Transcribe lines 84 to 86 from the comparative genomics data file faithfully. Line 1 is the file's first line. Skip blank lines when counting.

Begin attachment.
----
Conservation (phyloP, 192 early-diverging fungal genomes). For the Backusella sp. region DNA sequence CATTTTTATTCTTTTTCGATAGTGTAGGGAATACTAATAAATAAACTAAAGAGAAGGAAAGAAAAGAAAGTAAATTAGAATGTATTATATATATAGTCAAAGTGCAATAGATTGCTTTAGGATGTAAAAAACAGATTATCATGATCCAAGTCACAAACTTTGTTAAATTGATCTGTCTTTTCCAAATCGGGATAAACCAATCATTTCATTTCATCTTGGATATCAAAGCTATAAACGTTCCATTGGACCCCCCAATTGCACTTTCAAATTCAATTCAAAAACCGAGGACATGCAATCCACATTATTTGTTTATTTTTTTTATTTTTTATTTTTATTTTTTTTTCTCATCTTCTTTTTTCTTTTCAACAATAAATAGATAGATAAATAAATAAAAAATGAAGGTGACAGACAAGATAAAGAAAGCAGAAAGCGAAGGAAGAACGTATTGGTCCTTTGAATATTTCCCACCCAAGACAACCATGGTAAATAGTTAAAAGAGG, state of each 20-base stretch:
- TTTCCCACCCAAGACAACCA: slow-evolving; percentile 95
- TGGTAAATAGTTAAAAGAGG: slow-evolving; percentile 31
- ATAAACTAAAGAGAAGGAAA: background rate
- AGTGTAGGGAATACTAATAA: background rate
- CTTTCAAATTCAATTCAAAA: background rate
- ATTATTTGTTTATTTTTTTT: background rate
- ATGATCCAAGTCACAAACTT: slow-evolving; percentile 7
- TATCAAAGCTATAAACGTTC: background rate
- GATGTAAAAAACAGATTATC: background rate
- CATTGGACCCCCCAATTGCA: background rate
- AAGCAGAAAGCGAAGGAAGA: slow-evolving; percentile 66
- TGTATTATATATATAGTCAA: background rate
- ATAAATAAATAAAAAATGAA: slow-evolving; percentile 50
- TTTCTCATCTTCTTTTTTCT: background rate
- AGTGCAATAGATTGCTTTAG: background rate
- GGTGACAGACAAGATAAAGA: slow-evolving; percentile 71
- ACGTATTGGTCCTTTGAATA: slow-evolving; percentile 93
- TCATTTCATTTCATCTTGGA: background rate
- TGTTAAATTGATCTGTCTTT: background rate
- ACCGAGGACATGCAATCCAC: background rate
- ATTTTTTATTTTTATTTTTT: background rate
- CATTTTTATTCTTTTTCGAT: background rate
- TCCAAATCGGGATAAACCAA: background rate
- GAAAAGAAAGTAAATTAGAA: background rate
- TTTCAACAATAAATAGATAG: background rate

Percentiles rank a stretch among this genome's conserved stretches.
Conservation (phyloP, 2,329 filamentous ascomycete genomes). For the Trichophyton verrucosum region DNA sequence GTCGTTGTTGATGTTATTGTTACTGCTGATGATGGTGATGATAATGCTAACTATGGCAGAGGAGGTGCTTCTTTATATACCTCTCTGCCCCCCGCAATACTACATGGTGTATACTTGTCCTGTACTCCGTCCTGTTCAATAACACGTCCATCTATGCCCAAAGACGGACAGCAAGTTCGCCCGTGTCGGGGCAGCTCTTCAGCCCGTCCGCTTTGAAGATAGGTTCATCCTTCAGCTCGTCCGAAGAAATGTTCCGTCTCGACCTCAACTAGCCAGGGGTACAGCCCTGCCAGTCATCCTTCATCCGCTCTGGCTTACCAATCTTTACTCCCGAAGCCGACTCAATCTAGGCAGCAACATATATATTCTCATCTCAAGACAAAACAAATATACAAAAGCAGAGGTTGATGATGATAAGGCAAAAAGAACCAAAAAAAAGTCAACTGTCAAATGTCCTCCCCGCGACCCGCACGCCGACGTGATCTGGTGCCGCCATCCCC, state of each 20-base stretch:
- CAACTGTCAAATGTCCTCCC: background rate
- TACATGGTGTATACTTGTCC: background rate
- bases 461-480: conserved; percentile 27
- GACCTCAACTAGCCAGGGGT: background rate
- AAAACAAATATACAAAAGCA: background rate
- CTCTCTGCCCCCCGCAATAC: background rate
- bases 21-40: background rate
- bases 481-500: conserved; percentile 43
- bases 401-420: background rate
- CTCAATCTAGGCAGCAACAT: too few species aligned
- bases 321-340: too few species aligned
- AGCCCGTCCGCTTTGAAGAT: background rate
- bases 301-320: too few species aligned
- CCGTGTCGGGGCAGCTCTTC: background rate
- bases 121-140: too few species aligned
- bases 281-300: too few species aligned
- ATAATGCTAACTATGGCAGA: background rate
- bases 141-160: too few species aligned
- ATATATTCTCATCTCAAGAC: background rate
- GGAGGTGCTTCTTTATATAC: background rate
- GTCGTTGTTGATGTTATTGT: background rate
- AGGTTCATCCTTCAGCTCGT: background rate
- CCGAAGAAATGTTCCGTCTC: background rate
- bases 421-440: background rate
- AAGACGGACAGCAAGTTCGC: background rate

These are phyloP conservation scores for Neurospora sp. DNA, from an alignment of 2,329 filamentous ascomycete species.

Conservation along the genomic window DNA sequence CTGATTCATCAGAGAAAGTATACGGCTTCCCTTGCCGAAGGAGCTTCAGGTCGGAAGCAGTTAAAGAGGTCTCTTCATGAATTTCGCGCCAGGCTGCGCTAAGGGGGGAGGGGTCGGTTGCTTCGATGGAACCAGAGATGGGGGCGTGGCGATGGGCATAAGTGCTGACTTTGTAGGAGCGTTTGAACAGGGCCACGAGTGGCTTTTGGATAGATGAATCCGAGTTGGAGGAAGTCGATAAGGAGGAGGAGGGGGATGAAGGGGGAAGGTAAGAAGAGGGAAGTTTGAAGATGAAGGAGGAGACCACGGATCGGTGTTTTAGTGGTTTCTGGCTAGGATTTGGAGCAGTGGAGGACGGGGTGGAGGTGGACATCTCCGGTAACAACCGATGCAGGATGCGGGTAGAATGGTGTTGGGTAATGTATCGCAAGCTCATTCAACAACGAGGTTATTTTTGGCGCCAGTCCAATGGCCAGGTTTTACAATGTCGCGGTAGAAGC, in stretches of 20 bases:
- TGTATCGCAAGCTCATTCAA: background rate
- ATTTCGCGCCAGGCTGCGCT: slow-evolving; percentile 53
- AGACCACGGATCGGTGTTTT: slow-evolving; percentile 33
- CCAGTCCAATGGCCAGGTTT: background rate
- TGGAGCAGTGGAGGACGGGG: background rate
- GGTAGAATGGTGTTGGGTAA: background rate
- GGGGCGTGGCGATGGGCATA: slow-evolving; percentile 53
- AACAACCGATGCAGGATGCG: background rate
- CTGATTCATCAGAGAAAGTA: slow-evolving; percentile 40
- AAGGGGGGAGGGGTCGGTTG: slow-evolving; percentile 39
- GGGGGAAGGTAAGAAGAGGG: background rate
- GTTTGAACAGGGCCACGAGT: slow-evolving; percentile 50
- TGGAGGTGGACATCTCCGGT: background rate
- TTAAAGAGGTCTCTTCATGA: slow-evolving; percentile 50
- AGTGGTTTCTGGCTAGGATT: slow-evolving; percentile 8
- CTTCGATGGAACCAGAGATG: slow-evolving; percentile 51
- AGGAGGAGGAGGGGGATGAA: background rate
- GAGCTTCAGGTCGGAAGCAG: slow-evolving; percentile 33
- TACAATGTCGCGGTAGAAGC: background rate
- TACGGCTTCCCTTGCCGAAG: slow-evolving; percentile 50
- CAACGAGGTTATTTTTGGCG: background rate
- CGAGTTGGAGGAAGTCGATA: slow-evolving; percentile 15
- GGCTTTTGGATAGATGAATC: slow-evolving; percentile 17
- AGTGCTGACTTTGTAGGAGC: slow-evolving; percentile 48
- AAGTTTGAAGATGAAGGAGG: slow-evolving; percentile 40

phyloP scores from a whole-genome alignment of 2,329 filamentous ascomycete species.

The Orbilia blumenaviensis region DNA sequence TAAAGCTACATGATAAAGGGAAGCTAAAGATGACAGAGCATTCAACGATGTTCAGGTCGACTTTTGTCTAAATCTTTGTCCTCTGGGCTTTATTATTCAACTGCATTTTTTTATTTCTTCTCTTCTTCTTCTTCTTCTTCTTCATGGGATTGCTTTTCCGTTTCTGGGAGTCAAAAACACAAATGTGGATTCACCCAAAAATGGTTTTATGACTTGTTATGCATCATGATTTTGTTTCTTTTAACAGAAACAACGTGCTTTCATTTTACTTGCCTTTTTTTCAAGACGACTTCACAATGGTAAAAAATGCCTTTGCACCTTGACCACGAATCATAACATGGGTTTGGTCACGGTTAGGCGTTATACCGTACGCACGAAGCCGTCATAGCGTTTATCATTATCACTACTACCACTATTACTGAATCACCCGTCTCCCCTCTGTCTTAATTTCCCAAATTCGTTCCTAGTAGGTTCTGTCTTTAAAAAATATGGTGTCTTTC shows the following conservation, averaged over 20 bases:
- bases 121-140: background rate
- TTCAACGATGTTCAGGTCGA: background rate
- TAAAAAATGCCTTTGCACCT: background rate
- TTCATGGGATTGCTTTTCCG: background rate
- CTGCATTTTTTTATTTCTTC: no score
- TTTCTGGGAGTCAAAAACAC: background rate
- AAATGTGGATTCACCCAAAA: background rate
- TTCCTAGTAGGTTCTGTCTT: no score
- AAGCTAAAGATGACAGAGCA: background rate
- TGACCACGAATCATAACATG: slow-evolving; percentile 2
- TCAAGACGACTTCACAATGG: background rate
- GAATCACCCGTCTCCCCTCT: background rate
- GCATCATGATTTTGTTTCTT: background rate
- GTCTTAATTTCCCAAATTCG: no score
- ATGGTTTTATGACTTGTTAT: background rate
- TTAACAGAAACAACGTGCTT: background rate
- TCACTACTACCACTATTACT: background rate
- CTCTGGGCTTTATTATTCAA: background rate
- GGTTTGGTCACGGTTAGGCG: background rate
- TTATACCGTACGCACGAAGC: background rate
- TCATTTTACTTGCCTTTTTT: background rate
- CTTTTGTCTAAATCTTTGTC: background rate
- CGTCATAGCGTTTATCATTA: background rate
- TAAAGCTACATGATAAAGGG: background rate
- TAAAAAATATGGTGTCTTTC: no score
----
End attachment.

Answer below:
- TTCAACGATGTTCAGGTCGA: background rate
- TAAAAAATGCCTTTGCACCT: background rate
- TTCATGGGATTGCTTTTCCG: background rate